Blooming season (in habitat): February-September, but mostly July-August.
Fruits (follicles): Paired, slender, 6-12 cm long, cylindric with one of the pairs often suppressed, round in cross section, green with purple streaks, tapering towards apex.
Subspecies, varieties, forms and cultivars of plants belonging to the Caralluma adscendens group
- Caralluma adscendens (Roxb.) Haw.: (var. adscendens) Stems edges rounded or sharp; Tubrcles blunt, protruding, horizontally spreading; Flowers drooping; Corolla green, dotted with purple, lobes brownish, spreading outwards, glabrous. Distribution: widespread in India, Ceylon and Burma.
- Caralluma adscendens var. attenuata (Wight) Gravely & Mayur.: Tubercles strongly bent upwards; Flower not quite as drooping as in var. adscendens and var. fimbriata; Pedicel horizontally spreading; Corolla 1.5 cm in diameter, hairy. Distribution: widespread in Indian sub-continent.
- Caralluma adscendens var. carinata Gravely & Mayur.: stem often unhranched, edges acute; Tubercles as in var. attenuata; Flowers erect; Pedicel horizontally spreading; Corolla purple, lobes light maroon banded with yellow. Intermediate between var. attenuata and var. fimbriata in habit. Distribution: India.
- Caralluma adscendens var. fimbriata (Wall.) Gravely: Stems (at least close to the base) with rounded edges: Tubercles as in var. attenuata; corolla rather small, similar to var. attenuata. Distribution: India, Sri Lanka and Burma.
- Caralluma adscendens var. geniculata Gravely & Mayur.: stems ascending-erect, occasionally branched. Tubercles indistinctly set off. Pedicel ascending or horizontally spreading. Corolla yellow striped with dark-brown, tube opening widely. It is more related to Caralluma bhupinderiana. Distribution: India.
- Caralluma adscendens var. gracilis Gravely & Mayur.: Stems very slender and strongly branched with acute edges; inflorescence with 2 erect Flowers; Pedicels long, slender, ascending. Corolla lobes strongly revolute. Distribution: India.
- Caralluma dalzielii N.E.Br.: Distribution: Africa North of the equator (Sahelian zone in Africa east to Somalia).
- Caralluma subulata (Forssk.) Decne.: Distribution: Arabian Peninsula.
Notes: Caralluma adscendens is highly variable and has attracted several taxonomists to work out the complexities of this group. Variability in the floral morphology of C. adscendens is higher than what is typically found in other species. Almost every population shows its own features. Differences occurs in corolla structure, size, ciliation, striation, color variation, corona structure and position of insertion of pollinarium. Inner colouration of the corolla surface is predominantly purple, but creamy yellow colouration is found in Caralluma adscendens var. gracilis. Dense purple-red transverse stripes or streaks are found in all the six varieties of C. adscendens but each variety has different patterns and amount of striation. However the status of the varieties within C. adscendens seems questionable and intermediate forms are apparently common. Bruyns (1989) has drawn attention to the very great similarity among these varieties - Caralluma adscendens var. fimbriata from India, Caralluma subulata from Arabia and Caralluma dalzielii from West Africa. They may be conspecific.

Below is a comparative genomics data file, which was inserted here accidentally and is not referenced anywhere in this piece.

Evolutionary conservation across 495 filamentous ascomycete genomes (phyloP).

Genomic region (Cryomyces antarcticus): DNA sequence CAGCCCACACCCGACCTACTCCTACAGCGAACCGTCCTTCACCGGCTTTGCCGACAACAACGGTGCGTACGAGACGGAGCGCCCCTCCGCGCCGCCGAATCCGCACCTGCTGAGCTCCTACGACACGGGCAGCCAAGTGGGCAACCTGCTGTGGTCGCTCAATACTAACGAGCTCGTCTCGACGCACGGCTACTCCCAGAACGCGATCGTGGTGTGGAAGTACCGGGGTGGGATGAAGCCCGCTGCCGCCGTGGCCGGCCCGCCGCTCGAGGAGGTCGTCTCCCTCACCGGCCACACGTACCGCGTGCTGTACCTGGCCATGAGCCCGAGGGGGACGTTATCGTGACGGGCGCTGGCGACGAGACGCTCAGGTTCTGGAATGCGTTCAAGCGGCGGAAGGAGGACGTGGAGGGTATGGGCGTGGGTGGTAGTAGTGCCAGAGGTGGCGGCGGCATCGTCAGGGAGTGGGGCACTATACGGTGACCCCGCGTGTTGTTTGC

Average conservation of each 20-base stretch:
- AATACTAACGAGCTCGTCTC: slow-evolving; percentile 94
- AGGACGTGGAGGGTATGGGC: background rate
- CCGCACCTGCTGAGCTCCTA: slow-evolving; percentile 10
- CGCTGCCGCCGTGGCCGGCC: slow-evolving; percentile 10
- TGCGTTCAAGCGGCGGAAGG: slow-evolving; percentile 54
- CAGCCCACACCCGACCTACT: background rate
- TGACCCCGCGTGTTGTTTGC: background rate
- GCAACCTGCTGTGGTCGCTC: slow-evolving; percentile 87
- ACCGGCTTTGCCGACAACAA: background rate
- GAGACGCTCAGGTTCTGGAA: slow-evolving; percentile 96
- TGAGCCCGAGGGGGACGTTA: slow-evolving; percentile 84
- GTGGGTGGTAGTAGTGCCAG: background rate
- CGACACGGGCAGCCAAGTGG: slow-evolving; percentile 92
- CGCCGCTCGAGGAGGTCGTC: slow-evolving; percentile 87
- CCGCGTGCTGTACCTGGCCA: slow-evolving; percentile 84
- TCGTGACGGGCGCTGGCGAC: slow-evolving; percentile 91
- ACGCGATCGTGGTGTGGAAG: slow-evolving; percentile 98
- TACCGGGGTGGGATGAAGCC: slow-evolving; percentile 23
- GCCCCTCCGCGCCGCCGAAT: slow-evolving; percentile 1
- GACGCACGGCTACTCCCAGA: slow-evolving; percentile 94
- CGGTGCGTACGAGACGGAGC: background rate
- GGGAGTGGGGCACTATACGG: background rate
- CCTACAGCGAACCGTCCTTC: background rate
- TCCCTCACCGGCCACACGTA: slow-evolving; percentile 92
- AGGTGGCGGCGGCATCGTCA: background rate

Bibliography: Major references and further lectures
1) Debasis Bagchi, Harry G. Preuss “Obesity: Epidemiology, Pathophysiology, and Prevention” Second Edition CRC Press, 06 July 2012
2) Focke Albers, Ulrich Meve “Illustrated Handbook of Succulent Plants: Asclepiadaceae: Asclepiadaceae” Volume 4 Springer, 2002
3) Hermann Jacobsen “A Handbook of Succulent Plants: Descriptions, Synonyms, and Cultural Details for Succulents Other Than Cactaceae” Volume 1 Blandford Press, 1960
4) George Watt ”A Dictionary of the Economic Products of India” Volume 2 Cambridge University Press, 23 january 2014
5) T. M. Ramakrishna, S. N. Ramaswamy, Govindappa D. Arekal “The Asclepiadaceae and Periplocaceae of Karnataka” Prasaranga, University of Mysore, 1995
6) Umberto Quattrocchi “CRC World Dictionary of Medicinal and Poisonous Plants: Common Names, Scientific Names, Eponyms, Synonyms, and Etymology” CRC Press, 03 May 2012
7) R. P. Sharma, Business Manager, Indian Forester. “The Indian Forester” Volume 125 1999